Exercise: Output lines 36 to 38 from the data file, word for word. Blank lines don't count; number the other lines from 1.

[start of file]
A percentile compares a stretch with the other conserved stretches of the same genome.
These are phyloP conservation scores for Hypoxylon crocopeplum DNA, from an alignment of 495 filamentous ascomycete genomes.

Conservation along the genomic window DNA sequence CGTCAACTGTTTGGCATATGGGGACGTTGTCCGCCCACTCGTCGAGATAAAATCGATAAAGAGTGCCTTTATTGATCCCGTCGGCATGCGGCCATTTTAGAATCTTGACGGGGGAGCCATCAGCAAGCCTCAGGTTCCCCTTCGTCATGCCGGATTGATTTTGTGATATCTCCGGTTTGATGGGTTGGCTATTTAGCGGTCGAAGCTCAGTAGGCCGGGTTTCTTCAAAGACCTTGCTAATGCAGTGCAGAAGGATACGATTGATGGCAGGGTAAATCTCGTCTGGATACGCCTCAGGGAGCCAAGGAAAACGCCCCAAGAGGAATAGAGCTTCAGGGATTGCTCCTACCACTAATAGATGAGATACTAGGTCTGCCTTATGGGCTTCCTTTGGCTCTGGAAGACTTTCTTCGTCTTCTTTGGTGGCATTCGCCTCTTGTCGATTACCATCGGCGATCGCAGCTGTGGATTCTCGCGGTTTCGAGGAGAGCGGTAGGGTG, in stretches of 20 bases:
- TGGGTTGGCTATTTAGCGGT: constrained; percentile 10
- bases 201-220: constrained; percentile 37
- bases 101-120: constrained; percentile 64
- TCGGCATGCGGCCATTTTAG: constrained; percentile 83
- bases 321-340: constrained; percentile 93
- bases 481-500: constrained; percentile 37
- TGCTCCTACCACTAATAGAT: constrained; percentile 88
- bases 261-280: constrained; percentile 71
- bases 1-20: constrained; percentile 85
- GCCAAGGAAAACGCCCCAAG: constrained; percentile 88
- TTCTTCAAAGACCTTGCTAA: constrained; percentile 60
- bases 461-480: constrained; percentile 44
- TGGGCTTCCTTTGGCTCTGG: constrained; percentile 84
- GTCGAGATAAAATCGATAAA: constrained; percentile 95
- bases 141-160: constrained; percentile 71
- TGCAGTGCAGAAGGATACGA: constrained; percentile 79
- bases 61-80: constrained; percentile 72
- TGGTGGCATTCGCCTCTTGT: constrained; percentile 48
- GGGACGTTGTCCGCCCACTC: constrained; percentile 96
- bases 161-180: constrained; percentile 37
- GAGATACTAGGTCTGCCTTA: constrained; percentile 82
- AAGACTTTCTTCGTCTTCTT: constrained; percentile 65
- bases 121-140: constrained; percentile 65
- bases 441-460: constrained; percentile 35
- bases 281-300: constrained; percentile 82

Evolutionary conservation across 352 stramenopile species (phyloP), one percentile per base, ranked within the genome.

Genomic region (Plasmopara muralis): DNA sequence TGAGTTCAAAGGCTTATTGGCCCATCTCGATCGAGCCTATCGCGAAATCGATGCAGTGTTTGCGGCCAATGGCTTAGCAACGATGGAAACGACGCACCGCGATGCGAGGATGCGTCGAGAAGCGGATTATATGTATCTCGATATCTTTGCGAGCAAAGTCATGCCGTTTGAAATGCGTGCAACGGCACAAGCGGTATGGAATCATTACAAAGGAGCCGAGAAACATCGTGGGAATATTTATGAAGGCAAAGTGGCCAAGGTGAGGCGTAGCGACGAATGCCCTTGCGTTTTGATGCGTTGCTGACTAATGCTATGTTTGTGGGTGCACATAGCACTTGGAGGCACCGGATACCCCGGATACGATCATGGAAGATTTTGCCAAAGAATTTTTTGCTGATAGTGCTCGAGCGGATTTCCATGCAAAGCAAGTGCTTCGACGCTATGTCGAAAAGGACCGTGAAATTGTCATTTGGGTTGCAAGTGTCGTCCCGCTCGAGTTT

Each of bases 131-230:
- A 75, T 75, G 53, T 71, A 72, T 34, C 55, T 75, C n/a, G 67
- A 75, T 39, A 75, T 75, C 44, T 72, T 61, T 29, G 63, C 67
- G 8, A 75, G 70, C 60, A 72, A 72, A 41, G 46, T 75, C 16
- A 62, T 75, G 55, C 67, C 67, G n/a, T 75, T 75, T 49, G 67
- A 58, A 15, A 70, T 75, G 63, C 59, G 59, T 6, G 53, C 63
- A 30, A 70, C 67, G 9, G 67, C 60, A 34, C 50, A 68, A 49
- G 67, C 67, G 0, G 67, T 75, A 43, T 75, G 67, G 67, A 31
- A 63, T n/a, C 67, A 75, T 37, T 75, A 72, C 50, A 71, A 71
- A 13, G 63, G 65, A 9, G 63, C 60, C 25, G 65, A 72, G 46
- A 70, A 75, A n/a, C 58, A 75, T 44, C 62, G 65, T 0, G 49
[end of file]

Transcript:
- A 58, A 15, A 70, T 75, G 63, C 59, G 59, T 6, G 53, C 63
- A 30, A 70, C 67, G 9, G 67, C 60, A 34, C 50, A 68, A 49
- G 67, C 67, G 0, G 67, T 75, A 43, T 75, G 67, G 67, A 31